This photo series is challenging gender norms in a completely refreshing way
We are ALL kinds of psyched about photographer Rhys Harper’s gorgeous new photo series “Transcending Gender,” which celebrates the specificity and individuality of its transgender and gender non-conforming subjects and strives to illuminate the powerful truth that there are as many trans narratives as there are trans individuals. Too often, those who identify as trans and gender non-conforming are stereotyped and marginalized. Harper’s photos seek to both humanize and honor his subjects. But his project isn’t just about trans narratives—it’s about everyone.
The project began as a way to question the notion of gender in all its forms, and grew into a very intimate, stunning portrait series capturing the real lives of people who challenge gendered notions just by being their glorious selves. Many of his subjects are transgender but not all. His portraits reveal the many ways people embrace their boundless uniqueness, from a Native American warrior posing in traditional Native regalia, to a trans advocate and female MMA fighter in the ring.
The project, according to Harper’s artist statement, “began as a photographic celebration of the lives of transgender and gender non-conforming humans.” But it grew into something more. “Recently, it has become a statement by transgender individuals, and also individuals who are not transgender – literally, everyone and anyone – that we are all a little gender non-conforming in some way or another, and that we are more than just our gender.”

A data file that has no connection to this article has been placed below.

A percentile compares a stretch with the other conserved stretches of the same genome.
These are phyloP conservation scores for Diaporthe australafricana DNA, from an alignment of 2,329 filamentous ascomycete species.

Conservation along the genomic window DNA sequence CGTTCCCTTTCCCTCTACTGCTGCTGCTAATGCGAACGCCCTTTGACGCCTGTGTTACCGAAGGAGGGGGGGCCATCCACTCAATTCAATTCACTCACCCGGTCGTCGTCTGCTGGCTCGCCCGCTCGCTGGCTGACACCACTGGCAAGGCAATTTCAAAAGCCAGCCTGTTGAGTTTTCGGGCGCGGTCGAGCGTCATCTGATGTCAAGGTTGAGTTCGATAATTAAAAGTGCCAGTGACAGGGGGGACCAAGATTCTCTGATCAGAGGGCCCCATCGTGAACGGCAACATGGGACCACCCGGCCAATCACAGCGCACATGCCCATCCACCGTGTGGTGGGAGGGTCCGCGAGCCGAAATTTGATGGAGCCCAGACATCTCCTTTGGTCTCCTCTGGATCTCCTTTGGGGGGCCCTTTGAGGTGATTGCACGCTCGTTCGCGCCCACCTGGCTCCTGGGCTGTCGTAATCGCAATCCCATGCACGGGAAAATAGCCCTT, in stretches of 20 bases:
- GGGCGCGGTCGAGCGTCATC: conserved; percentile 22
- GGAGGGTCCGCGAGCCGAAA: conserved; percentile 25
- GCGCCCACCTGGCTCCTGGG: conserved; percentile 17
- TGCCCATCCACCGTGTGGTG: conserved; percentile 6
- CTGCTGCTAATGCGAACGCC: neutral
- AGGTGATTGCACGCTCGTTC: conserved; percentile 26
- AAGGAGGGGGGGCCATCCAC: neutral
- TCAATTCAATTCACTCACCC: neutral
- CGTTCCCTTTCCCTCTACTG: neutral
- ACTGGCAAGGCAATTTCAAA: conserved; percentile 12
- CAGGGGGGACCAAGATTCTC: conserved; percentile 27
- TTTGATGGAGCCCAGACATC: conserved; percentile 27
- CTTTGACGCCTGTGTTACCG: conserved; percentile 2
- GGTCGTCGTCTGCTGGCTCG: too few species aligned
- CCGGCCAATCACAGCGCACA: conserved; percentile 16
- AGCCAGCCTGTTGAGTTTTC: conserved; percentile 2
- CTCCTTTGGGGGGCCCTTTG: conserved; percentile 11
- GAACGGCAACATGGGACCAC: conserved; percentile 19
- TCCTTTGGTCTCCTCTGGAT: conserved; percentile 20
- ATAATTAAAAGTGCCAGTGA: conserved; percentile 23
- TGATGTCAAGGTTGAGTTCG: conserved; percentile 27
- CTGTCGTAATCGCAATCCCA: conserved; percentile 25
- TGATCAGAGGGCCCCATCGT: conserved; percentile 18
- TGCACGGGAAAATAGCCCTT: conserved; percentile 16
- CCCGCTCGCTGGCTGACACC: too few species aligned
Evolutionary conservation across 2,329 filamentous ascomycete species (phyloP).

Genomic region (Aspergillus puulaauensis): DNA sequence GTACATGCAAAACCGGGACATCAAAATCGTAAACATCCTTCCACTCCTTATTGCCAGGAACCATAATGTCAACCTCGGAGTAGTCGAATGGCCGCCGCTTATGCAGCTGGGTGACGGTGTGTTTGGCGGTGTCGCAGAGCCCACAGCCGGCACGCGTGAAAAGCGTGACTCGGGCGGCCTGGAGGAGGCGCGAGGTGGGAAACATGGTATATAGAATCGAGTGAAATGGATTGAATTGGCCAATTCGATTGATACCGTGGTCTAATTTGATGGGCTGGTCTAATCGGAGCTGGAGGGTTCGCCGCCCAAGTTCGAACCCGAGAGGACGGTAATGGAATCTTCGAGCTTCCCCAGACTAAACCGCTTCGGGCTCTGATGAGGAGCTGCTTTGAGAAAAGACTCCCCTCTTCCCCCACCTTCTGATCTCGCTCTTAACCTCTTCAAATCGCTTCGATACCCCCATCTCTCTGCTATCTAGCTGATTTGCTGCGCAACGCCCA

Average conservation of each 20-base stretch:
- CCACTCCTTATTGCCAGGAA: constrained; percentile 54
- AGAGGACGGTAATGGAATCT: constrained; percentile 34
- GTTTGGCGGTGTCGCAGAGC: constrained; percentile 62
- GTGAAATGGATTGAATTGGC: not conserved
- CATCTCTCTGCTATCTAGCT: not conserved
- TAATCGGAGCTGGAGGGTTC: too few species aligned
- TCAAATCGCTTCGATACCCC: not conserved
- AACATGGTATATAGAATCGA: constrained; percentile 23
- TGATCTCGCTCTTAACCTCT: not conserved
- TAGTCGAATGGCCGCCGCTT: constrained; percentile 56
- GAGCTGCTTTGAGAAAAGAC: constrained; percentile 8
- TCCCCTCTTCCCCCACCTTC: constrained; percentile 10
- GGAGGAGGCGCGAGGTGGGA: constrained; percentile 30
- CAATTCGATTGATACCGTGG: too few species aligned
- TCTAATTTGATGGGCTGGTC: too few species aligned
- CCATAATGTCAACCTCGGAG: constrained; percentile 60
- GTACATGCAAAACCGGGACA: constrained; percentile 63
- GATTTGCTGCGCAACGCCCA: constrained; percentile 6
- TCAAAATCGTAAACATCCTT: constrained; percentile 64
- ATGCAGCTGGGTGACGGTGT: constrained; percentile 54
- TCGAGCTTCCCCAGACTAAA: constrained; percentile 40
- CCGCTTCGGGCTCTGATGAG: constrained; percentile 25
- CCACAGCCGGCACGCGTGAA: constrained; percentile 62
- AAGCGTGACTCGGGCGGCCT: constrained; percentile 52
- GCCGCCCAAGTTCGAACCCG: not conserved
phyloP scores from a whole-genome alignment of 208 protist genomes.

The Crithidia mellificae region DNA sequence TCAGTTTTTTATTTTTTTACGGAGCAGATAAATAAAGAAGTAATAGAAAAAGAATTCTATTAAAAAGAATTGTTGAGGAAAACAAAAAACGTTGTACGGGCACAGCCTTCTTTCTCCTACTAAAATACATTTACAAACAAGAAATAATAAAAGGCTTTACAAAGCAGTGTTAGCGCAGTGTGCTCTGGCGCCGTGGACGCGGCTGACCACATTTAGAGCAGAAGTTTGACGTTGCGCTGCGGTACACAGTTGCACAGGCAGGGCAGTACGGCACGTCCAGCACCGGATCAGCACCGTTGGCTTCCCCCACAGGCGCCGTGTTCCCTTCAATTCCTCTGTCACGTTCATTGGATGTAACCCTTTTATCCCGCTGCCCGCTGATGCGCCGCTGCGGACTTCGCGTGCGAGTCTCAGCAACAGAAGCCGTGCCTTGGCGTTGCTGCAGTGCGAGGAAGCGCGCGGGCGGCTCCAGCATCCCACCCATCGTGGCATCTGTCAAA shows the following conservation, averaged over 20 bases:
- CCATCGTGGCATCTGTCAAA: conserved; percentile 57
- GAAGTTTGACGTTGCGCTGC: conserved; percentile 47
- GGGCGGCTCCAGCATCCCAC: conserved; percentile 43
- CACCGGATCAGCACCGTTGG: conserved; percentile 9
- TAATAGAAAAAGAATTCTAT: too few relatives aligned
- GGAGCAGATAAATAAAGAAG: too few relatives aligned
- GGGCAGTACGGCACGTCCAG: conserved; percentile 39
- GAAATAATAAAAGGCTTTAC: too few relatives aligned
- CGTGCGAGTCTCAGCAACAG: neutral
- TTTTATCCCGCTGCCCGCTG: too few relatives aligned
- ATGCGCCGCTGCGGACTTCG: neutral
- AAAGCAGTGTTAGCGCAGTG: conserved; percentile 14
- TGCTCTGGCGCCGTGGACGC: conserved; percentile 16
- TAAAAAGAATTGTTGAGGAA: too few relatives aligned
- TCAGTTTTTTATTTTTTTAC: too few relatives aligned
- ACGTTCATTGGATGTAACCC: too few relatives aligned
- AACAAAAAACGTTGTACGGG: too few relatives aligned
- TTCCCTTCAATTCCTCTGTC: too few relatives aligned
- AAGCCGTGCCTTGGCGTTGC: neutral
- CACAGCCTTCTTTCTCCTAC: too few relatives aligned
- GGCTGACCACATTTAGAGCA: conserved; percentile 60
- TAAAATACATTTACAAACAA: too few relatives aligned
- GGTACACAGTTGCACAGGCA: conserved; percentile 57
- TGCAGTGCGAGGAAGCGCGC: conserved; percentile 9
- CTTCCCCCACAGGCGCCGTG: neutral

Harper’s project celebrates everyone from trans pioneers to “straight women with short hair who are not transgender.” The message is all about freedom of expression and defying the parameters we were raised to believe we had to fit into.
“I would like to start conversations and change the way we think about, talk about and understand gender in mainstream society,” Harper told Mic. “For instance, why can’t guys have a pink phone case? Or why is it seen as weak for guys to cry when they are sad? Why can’t girls be strong and fierce? Why are colors gendered? Why is anything gendered? I want to see a shift in these gendered expectations in our society, because I don’t really think they benefit anyone.”
This project is highly personal for Harper, and the inspiration for this series stemmed directly from his experience with his own transition.
“Transition has been both incredibly difficult and incredibly rewarding,” writes Harper on his blog, where he’s chronicled his transition process. “I never thought I would be able to begin loving my body in the way that I am beginning to love my body. . .I see my transition as an ongoing process – a journey – that I will be on for the rest of my life. I believe this is parallel to the journey that is life – we are always learning, growing, and evolving – and my transition is no different.”
These gorg photographs—of gender non-conforming people following their passions, be it music, hiking, or sheltering cats—are really resonating with their audience, so much so that over one thousand people have contacted Harper hoping he’ll do a photo sesh with them. You can apply to be apart of the project on his website.
Harper is over the moon about the response to this project and he absolutely plans on continuing and expanding this series:
“I really want to start reaching beyond communities that already ‘get it,'” he told Mic, “and making changes in communities that may not have a full understanding.”
For more on Harper’s incredible series, check out his project’s website.
(Photos by Rhys Harper)